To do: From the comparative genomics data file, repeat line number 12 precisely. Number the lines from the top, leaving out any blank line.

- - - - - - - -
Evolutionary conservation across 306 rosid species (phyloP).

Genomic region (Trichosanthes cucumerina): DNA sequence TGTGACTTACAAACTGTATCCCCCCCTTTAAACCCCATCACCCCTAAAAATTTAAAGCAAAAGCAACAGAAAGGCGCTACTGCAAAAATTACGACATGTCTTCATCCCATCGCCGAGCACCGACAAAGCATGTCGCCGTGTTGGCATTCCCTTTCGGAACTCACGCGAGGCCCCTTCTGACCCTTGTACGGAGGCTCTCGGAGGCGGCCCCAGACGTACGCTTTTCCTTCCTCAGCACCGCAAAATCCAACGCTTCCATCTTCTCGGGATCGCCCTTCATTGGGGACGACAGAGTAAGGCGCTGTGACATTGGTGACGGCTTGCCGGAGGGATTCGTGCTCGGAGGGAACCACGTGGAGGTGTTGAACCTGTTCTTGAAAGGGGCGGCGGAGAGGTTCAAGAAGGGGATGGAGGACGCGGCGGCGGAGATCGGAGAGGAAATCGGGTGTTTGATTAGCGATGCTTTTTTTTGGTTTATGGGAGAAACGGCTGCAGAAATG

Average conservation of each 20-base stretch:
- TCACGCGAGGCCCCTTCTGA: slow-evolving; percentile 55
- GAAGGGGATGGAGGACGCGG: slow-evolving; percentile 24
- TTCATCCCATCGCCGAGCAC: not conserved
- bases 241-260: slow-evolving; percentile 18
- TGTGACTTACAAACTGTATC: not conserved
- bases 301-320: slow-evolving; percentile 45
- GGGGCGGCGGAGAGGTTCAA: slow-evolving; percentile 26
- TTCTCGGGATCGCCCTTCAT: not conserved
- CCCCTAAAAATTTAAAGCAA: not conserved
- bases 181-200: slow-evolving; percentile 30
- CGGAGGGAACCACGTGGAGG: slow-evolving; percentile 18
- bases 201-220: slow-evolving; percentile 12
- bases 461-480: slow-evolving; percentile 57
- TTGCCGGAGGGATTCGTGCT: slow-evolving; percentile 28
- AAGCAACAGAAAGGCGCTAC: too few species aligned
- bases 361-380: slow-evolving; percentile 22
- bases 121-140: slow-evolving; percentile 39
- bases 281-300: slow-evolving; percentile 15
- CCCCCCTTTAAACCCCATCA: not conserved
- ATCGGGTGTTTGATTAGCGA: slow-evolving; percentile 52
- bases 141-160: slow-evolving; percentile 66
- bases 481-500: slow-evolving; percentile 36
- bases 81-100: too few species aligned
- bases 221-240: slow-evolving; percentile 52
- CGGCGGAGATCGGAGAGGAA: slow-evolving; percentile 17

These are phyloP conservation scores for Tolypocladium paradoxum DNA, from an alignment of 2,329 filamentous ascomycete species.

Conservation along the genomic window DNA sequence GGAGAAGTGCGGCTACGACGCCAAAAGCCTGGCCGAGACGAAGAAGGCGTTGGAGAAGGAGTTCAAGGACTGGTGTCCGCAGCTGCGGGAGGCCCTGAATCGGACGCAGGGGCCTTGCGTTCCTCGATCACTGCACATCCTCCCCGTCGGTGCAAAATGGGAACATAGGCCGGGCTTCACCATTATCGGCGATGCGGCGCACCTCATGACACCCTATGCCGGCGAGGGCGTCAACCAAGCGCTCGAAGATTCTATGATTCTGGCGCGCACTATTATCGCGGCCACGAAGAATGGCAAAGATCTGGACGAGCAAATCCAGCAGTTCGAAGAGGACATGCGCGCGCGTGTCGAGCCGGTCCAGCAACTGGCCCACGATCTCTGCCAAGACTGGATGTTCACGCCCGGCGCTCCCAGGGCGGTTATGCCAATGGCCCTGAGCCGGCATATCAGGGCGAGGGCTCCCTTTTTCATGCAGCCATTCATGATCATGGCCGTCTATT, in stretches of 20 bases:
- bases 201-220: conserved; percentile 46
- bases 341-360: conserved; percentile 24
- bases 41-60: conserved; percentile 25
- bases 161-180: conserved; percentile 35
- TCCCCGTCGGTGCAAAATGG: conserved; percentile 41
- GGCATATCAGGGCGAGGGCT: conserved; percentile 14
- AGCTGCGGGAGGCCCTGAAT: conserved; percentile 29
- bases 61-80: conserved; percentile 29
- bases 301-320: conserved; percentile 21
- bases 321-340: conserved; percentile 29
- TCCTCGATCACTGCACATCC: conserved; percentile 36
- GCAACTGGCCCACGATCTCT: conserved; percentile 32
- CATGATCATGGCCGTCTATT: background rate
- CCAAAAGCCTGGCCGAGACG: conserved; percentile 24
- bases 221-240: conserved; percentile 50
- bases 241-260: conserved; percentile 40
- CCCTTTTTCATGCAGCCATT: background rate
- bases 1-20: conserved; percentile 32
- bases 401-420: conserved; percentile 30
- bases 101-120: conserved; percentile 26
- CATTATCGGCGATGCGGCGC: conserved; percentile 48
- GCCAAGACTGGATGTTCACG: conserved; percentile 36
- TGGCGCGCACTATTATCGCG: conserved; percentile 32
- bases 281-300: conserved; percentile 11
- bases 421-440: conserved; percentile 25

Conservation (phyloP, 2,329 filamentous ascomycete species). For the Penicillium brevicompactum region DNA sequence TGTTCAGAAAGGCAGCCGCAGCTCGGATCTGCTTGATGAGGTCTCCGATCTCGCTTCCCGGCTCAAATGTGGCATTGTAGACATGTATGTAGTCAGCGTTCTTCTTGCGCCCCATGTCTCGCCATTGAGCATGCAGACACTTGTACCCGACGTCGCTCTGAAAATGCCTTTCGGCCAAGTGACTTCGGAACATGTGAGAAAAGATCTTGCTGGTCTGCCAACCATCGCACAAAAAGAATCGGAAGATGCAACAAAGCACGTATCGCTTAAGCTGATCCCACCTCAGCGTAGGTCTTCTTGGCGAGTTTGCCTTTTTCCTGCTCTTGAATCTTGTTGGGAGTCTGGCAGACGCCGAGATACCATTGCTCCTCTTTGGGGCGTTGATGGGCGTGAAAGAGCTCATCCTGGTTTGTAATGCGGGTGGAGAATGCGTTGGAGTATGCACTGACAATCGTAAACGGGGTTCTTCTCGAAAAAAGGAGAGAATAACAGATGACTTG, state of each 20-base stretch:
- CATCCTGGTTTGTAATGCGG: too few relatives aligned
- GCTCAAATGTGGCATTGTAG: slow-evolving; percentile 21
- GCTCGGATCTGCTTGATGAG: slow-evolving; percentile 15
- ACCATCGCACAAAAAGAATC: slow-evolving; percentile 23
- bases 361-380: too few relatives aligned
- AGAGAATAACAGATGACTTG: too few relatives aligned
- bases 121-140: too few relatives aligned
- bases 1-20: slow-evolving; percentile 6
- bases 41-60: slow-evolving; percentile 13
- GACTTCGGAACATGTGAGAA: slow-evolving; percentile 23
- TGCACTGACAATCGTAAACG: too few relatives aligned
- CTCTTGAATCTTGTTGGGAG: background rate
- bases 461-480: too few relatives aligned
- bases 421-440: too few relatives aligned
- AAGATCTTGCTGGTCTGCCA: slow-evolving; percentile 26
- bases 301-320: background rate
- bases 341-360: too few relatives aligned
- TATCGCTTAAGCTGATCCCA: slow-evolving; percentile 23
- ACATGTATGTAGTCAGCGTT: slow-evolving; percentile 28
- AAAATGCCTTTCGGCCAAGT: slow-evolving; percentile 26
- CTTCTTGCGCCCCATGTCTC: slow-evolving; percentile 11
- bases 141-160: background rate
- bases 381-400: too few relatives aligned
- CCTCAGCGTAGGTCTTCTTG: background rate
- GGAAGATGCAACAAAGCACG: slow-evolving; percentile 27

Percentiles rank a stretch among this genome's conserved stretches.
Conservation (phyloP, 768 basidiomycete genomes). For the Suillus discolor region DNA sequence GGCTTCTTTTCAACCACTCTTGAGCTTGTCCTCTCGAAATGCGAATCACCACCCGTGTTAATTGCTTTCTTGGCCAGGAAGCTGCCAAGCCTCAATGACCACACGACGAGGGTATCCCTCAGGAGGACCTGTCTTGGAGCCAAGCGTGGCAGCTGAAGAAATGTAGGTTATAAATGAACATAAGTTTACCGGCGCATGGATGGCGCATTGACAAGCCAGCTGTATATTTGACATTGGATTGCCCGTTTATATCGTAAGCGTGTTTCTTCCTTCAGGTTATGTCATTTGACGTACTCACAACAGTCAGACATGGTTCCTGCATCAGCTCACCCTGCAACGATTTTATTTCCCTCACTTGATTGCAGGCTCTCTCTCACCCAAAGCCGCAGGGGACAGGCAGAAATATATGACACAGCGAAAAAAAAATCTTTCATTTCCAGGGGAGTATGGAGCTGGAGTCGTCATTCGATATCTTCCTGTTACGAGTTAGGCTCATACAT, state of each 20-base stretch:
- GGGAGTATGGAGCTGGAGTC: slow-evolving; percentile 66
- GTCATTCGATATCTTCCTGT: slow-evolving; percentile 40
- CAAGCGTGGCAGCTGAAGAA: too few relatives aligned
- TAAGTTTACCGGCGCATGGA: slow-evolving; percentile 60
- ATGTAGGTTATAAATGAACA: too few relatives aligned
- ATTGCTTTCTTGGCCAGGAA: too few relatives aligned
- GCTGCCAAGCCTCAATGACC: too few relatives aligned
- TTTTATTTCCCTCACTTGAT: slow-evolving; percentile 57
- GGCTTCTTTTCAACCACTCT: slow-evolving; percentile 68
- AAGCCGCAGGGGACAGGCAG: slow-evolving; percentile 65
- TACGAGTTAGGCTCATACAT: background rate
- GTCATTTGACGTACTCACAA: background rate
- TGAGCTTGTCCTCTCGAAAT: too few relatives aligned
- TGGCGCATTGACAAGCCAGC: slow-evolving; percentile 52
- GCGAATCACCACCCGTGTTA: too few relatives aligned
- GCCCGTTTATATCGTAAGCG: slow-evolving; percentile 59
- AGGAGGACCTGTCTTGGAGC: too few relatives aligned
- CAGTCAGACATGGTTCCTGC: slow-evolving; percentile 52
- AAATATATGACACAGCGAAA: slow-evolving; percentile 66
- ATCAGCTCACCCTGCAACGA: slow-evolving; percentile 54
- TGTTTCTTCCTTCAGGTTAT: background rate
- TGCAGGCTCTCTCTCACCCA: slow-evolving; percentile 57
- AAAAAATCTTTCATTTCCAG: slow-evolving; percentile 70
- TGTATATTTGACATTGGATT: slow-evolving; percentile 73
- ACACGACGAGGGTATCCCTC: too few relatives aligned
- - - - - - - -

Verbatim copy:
- CCCCTAAAAATTTAAAGCAA: not conserved